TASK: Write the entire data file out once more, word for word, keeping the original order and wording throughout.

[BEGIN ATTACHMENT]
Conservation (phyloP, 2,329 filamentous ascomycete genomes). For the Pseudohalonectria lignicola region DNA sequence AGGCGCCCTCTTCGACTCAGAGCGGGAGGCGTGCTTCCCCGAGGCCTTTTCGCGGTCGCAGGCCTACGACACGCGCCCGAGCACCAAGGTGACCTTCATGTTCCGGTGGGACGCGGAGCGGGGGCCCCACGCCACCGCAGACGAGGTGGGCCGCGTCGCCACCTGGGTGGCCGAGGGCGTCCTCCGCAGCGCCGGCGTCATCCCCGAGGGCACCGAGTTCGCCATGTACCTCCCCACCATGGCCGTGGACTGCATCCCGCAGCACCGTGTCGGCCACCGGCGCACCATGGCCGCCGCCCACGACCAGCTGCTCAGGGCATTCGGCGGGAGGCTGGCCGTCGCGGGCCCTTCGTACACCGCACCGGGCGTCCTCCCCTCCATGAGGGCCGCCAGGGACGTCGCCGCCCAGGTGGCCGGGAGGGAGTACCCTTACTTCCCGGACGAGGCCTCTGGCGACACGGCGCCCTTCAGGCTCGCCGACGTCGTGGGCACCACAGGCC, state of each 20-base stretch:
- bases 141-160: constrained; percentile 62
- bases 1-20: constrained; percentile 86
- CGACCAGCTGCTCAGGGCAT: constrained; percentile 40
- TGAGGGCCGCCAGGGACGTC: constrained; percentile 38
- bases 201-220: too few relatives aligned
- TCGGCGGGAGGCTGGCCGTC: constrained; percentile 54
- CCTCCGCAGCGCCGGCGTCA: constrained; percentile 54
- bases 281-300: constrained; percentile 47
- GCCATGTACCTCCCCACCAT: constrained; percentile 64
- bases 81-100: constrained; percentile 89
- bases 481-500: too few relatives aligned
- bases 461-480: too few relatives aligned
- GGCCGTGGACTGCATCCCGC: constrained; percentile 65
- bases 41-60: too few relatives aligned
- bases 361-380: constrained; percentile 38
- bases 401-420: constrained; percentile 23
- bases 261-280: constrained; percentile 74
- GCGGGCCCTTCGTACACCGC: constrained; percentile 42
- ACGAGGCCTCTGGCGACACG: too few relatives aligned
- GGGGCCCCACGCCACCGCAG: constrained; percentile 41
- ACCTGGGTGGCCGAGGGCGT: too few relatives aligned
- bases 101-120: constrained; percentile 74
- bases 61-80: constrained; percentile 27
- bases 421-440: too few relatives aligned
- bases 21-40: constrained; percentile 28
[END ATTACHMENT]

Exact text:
Conservation (phyloP, 2,329 filamentous ascomycete genomes). For the Pseudohalonectria lignicola region DNA sequence AGGCGCCCTCTTCGACTCAGAGCGGGAGGCGTGCTTCCCCGAGGCCTTTTCGCGGTCGCAGGCCTACGACACGCGCCCGAGCACCAAGGTGACCTTCATGTTCCGGTGGGACGCGGAGCGGGGGCCCCACGCCACCGCAGACGAGGTGGGCCGCGTCGCCACCTGGGTGGCCGAGGGCGTCCTCCGCAGCGCCGGCGTCATCCCCGAGGGCACCGAGTTCGCCATGTACCTCCCCACCATGGCCGTGGACTGCATCCCGCAGCACCGTGTCGGCCACCGGCGCACCATGGCCGCCGCCCACGACCAGCTGCTCAGGGCATTCGGCGGGAGGCTGGCCGTCGCGGGCCCTTCGTACACCGCACCGGGCGTCCTCCCCTCCATGAGGGCCGCCAGGGACGTCGCCGCCCAGGTGGCCGGGAGGGAGTACCCTTACTTCCCGGACGAGGCCTCTGGCGACACGGCGCCCTTCAGGCTCGCCGACGTCGTGGGCACCACAGGCC, state of each 20-base stretch:
- bases 141-160: constrained; percentile 62
- bases 1-20: constrained; percentile 86
- CGACCAGCTGCTCAGGGCAT: constrained; percentile 40
- TGAGGGCCGCCAGGGACGTC: constrained; percentile 38
- bases 201-220: too few relatives aligned
- TCGGCGGGAGGCTGGCCGTC: constrained; percentile 54
- CCTCCGCAGCGCCGGCGTCA: constrained; percentile 54
- bases 281-300: constrained; percentile 47
- GCCATGTACCTCCCCACCAT: constrained; percentile 64
- bases 81-100: constrained; percentile 89
- bases 481-500: too few relatives aligned
- bases 461-480: too few relatives aligned
- GGCCGTGGACTGCATCCCGC: constrained; percentile 65
- bases 41-60: too few relatives aligned
- bases 361-380: constrained; percentile 38
- bases 401-420: constrained; percentile 23
- bases 261-280: constrained; percentile 74
- GCGGGCCCTTCGTACACCGC: constrained; percentile 42
- ACGAGGCCTCTGGCGACACG: too few relatives aligned
- GGGGCCCCACGCCACCGCAG: constrained; percentile 41
- ACCTGGGTGGCCGAGGGCGT: too few relatives aligned
- bases 101-120: constrained; percentile 74
- bases 61-80: constrained; percentile 27
- bases 421-440: too few relatives aligned
- bases 21-40: constrained; percentile 28